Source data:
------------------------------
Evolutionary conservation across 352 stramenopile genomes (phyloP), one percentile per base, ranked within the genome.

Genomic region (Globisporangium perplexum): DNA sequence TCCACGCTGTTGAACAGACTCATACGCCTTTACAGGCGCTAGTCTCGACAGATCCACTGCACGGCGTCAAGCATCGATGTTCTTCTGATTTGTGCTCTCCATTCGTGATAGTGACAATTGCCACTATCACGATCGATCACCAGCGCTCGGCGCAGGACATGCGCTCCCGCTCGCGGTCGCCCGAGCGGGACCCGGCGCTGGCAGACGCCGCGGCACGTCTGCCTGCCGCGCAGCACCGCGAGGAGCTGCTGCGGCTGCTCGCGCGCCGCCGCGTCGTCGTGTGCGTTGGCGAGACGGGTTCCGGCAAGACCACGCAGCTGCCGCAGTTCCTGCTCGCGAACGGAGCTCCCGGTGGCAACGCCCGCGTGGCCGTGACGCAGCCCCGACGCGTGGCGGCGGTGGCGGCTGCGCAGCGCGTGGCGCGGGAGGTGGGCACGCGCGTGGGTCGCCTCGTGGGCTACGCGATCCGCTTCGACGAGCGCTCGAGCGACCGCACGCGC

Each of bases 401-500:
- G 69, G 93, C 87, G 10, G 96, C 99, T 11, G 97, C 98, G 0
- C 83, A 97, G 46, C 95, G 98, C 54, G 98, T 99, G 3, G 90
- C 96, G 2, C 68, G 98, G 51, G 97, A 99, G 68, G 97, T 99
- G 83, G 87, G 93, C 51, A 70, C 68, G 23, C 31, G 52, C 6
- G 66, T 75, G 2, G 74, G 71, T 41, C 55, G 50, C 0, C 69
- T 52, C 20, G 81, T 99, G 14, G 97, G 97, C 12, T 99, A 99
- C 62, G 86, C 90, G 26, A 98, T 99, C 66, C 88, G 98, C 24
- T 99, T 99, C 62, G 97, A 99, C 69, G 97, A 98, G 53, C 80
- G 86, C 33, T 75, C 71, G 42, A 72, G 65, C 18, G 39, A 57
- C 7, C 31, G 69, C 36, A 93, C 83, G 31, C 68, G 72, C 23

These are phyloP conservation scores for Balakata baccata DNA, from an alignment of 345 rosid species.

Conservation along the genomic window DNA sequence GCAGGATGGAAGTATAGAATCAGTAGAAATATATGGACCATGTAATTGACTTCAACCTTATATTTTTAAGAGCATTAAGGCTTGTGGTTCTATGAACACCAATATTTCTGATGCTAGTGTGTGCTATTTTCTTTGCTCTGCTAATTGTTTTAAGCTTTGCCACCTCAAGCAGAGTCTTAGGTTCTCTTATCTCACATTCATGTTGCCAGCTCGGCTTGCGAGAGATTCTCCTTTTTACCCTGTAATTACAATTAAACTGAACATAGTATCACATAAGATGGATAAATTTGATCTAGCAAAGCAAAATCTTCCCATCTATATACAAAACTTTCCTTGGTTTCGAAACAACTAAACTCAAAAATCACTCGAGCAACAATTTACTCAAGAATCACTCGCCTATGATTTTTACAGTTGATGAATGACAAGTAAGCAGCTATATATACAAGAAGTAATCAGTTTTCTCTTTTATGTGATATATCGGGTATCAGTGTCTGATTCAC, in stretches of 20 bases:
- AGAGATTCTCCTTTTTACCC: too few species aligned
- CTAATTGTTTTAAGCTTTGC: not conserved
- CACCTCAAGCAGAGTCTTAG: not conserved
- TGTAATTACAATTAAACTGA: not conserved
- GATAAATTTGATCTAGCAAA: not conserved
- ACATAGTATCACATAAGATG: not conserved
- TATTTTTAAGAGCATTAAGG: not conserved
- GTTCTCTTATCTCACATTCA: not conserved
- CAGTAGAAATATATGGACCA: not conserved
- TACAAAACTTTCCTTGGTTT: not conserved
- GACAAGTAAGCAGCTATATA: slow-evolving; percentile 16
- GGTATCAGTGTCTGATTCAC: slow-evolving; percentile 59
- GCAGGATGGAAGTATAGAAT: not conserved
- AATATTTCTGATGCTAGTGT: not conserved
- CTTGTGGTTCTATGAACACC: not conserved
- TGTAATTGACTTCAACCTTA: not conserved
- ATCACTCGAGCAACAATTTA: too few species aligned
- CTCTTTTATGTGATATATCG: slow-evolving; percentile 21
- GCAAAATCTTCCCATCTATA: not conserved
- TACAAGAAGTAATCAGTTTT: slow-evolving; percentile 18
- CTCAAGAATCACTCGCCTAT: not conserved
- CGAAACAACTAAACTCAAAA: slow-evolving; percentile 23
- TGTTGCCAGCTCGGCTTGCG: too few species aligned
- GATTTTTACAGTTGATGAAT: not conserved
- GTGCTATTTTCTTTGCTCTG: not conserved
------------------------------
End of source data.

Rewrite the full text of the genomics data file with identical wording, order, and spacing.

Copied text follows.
Evolutionary conservation across 352 stramenopile genomes (phyloP), one percentile per base, ranked within the genome.

Genomic region (Globisporangium perplexum): DNA sequence TCCACGCTGTTGAACAGACTCATACGCCTTTACAGGCGCTAGTCTCGACAGATCCACTGCACGGCGTCAAGCATCGATGTTCTTCTGATTTGTGCTCTCCATTCGTGATAGTGACAATTGCCACTATCACGATCGATCACCAGCGCTCGGCGCAGGACATGCGCTCCCGCTCGCGGTCGCCCGAGCGGGACCCGGCGCTGGCAGACGCCGCGGCACGTCTGCCTGCCGCGCAGCACCGCGAGGAGCTGCTGCGGCTGCTCGCGCGCCGCCGCGTCGTCGTGTGCGTTGGCGAGACGGGTTCCGGCAAGACCACGCAGCTGCCGCAGTTCCTGCTCGCGAACGGAGCTCCCGGTGGCAACGCCCGCGTGGCCGTGACGCAGCCCCGACGCGTGGCGGCGGTGGCGGCTGCGCAGCGCGTGGCGCGGGAGGTGGGCACGCGCGTGGGTCGCCTCGTGGGCTACGCGATCCGCTTCGACGAGCGCTCGAGCGACCGCACGCGC

Each of bases 401-500:
- G 69, G 93, C 87, G 10, G 96, C 99, T 11, G 97, C 98, G 0
- C 83, A 97, G 46, C 95, G 98, C 54, G 98, T 99, G 3, G 90
- C 96, G 2, C 68, G 98, G 51, G 97, A 99, G 68, G 97, T 99
- G 83, G 87, G 93, C 51, A 70, C 68, G 23, C 31, G 52, C 6
- G 66, T 75, G 2, G 74, G 71, T 41, C 55, G 50, C 0, C 69
- T 52, C 20, G 81, T 99, G 14, G 97, G 97, C 12, T 99, A 99
- C 62, G 86, C 90, G 26, A 98, T 99, C 66, C 88, G 98, C 24
- T 99, T 99, C 62, G 97, A 99, C 69, G 97, A 98, G 53, C 80
- G 86, C 33, T 75, C 71, G 42, A 72, G 65, C 18, G 39, A 57
- C 7, C 31, G 69, C 36, A 93, C 83, G 31, C 68, G 72, C 23

These are phyloP conservation scores for Balakata baccata DNA, from an alignment of 345 rosid species.

Conservation along the genomic window DNA sequence GCAGGATGGAAGTATAGAATCAGTAGAAATATATGGACCATGTAATTGACTTCAACCTTATATTTTTAAGAGCATTAAGGCTTGTGGTTCTATGAACACCAATATTTCTGATGCTAGTGTGTGCTATTTTCTTTGCTCTGCTAATTGTTTTAAGCTTTGCCACCTCAAGCAGAGTCTTAGGTTCTCTTATCTCACATTCATGTTGCCAGCTCGGCTTGCGAGAGATTCTCCTTTTTACCCTGTAATTACAATTAAACTGAACATAGTATCACATAAGATGGATAAATTTGATCTAGCAAAGCAAAATCTTCCCATCTATATACAAAACTTTCCTTGGTTTCGAAACAACTAAACTCAAAAATCACTCGAGCAACAATTTACTCAAGAATCACTCGCCTATGATTTTTACAGTTGATGAATGACAAGTAAGCAGCTATATATACAAGAAGTAATCAGTTTTCTCTTTTATGTGATATATCGGGTATCAGTGTCTGATTCAC, in stretches of 20 bases:
- AGAGATTCTCCTTTTTACCC: too few species aligned
- CTAATTGTTTTAAGCTTTGC: not conserved
- CACCTCAAGCAGAGTCTTAG: not conserved
- TGTAATTACAATTAAACTGA: not conserved
- GATAAATTTGATCTAGCAAA: not conserved
- ACATAGTATCACATAAGATG: not conserved
- TATTTTTAAGAGCATTAAGG: not conserved
- GTTCTCTTATCTCACATTCA: not conserved
- CAGTAGAAATATATGGACCA: not conserved
- TACAAAACTTTCCTTGGTTT: not conserved
- GACAAGTAAGCAGCTATATA: slow-evolving; percentile 16
- GGTATCAGTGTCTGATTCAC: slow-evolving; percentile 59
- GCAGGATGGAAGTATAGAAT: not conserved
- AATATTTCTGATGCTAGTGT: not conserved
- CTTGTGGTTCTATGAACACC: not conserved
- TGTAATTGACTTCAACCTTA: not conserved
- ATCACTCGAGCAACAATTTA: too few species aligned
- CTCTTTTATGTGATATATCG: slow-evolving; percentile 21
- GCAAAATCTTCCCATCTATA: not conserved
- TACAAGAAGTAATCAGTTTT: slow-evolving; percentile 18
- CTCAAGAATCACTCGCCTAT: not conserved
- CGAAACAACTAAACTCAAAA: slow-evolving; percentile 23
- TGTTGCCAGCTCGGCTTGCG: too few species aligned
- GATTTTTACAGTTGATGAAT: not conserved
- GTGCTATTTTCTTTGCTCTG: not conserved